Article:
The actual business of living and working at Camp Slayer was notable primarily for its utter lack of variation; one of the guys I was working with compared it, very accurately IMHO, to Groundhog Day. The GD IT contractors, civilians all, have one of the most monotonous existences I've ever encountered. They work 12 hour shifts, 7 days a week, no breaks. Then they go home, try to distract themselves for a few hours, go to be, get up, and repeat. There wasn't even a sense of excitement or danger in the air. I felt completely safe while I was there; you wouldn't really have even known it was a zone apart from all the military folk running around with guns.
I noticed the above within a couple of days of arriving at camp, so I was especially interested to find out why these people had volunteered for the assignment. Turns out that its all about the Benjamins. They told me that the average IT contractor at Camp Slayer makes about $190k/year. Most admins are doing pretty standard Windows work, not rocket science, so that works out to between 3 and 4 times what they could make in the states. Not too shabby... I can understand their motivation. They'd volunteered for a year and were mentally prepared to buckle down and do their jobs, then get out and live better with the mountain of cash they'd managed to accumulate.
But then there was another contingent, some of whom had been out in Iraq and/or Afghanistan for multiple years, that I couldn't quite fathom. I was champing at the bit to leave after just one week but these folks, in contrast, seemed content to just keep on doing their thing indefinitely. Maybe I'm being elitist and/or judgmental, but I'm not sure that the ability to work in places like Camp Slayer for multiple years reflects positively on these people. The existence here is so small, both literally and figuratively, and so vanilla. Perhaps, if I got the sense that they were putting in their time and working towards some greater goal, I would be more understanding. But I don't believe that to be the case. One guy in particular was bragging about how he hadn't even gone on leave in a year or something of that nature. That means that he'd gone to work, day in and day out, for 365 days, and he was still sane. Take it away Ani:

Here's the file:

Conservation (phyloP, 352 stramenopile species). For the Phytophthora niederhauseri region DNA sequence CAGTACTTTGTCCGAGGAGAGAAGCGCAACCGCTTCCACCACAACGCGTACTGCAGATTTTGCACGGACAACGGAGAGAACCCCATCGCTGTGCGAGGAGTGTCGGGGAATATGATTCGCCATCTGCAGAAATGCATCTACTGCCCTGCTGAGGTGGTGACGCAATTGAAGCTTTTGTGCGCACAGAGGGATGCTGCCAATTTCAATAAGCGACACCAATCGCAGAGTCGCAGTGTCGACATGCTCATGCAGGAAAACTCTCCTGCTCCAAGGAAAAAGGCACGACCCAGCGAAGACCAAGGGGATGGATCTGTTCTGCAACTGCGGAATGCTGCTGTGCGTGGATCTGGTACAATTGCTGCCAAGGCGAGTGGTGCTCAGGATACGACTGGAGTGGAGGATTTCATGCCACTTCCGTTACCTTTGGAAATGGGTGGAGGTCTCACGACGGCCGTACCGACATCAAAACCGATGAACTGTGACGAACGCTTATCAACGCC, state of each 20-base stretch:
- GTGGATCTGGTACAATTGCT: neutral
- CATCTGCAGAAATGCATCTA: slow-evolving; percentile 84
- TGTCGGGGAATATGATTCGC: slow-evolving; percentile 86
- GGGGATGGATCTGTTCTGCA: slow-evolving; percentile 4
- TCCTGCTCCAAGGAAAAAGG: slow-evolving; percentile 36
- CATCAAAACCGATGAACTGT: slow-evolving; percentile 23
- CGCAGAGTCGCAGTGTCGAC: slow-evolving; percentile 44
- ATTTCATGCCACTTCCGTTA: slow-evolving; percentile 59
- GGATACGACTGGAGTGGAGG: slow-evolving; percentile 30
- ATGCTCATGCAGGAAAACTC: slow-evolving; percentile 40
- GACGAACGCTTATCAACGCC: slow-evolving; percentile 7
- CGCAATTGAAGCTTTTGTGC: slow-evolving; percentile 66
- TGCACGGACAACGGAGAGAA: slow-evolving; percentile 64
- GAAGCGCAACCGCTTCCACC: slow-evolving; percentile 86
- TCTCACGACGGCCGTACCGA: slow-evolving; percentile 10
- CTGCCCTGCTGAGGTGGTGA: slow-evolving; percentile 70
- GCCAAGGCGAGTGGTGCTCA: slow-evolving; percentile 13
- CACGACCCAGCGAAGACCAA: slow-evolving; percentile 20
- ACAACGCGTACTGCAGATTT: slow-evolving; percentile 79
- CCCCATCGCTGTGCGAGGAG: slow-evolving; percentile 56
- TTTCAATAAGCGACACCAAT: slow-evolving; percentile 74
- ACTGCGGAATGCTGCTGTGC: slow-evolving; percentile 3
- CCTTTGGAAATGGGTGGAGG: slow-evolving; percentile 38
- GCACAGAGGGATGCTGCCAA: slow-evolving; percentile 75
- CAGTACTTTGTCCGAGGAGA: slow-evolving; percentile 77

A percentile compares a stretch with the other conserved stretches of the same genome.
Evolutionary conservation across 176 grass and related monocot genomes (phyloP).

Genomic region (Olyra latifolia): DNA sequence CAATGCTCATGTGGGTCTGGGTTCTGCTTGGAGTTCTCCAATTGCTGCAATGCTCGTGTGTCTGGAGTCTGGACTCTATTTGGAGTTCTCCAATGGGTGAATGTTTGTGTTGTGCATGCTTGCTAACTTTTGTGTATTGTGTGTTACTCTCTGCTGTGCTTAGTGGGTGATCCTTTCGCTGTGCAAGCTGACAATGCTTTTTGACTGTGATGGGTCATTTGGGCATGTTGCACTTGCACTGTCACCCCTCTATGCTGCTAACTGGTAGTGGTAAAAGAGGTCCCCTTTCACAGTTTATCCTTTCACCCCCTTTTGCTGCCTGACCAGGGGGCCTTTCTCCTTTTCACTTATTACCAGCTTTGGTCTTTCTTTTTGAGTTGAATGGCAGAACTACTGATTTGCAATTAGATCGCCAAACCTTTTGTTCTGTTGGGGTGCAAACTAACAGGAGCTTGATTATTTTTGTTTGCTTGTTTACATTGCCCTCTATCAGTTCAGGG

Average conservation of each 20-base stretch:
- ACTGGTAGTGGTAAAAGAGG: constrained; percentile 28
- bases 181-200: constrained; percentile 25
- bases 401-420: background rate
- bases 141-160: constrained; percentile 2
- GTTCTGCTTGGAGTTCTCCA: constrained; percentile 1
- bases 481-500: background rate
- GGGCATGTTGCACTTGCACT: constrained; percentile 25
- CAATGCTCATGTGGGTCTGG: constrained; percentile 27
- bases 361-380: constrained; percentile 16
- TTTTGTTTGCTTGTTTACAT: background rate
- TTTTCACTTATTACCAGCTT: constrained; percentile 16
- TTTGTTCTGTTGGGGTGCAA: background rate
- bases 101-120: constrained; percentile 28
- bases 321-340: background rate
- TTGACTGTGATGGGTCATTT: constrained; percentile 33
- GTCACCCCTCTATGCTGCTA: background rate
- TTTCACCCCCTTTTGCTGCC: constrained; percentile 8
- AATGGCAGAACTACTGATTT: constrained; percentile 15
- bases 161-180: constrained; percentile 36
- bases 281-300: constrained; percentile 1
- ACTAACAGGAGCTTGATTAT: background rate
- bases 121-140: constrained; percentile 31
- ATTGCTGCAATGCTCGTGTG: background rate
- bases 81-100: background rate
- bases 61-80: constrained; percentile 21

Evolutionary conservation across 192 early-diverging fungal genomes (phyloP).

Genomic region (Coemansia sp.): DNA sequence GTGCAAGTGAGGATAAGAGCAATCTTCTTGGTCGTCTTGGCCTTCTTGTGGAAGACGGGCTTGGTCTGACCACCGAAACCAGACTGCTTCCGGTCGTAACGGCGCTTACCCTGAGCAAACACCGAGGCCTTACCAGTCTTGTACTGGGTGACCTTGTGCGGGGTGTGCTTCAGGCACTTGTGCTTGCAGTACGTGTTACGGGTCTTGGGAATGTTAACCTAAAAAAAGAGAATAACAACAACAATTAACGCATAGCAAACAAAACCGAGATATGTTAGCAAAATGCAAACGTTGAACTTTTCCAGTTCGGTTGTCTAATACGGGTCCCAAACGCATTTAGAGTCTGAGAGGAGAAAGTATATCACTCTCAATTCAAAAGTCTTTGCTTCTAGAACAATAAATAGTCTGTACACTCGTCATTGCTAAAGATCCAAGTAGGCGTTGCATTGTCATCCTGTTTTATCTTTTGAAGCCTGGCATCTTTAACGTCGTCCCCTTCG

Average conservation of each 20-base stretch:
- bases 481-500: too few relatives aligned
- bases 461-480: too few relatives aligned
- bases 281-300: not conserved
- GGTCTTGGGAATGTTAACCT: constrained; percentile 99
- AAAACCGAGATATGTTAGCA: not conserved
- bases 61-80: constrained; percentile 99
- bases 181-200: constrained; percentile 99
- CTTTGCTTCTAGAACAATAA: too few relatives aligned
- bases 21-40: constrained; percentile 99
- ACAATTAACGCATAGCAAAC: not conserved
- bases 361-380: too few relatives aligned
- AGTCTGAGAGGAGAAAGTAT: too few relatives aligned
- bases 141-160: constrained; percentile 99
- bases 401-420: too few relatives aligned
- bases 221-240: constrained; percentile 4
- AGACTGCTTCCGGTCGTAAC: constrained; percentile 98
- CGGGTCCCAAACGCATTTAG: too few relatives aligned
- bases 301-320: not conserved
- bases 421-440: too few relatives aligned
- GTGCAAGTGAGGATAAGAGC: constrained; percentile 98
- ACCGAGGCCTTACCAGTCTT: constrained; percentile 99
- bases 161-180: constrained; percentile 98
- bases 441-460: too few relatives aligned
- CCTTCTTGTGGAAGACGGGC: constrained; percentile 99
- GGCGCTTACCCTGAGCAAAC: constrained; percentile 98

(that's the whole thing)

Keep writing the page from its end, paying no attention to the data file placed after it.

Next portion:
they say goldfish have no memory
i guess their lives are much like mine
the little plastic castle
is a surprise every time
Though the isolation at Camp Slayer did have its upside as well. Until I was in the DFAC, watching AFN, I was able to totally forget that most people were still awash in Anna Nicole Smith trivia or the recent stupidity involving Al Sharpton and someone who's related to Strom Thurmond. The trivia that passes for news these days was much muted, definitely a good thing.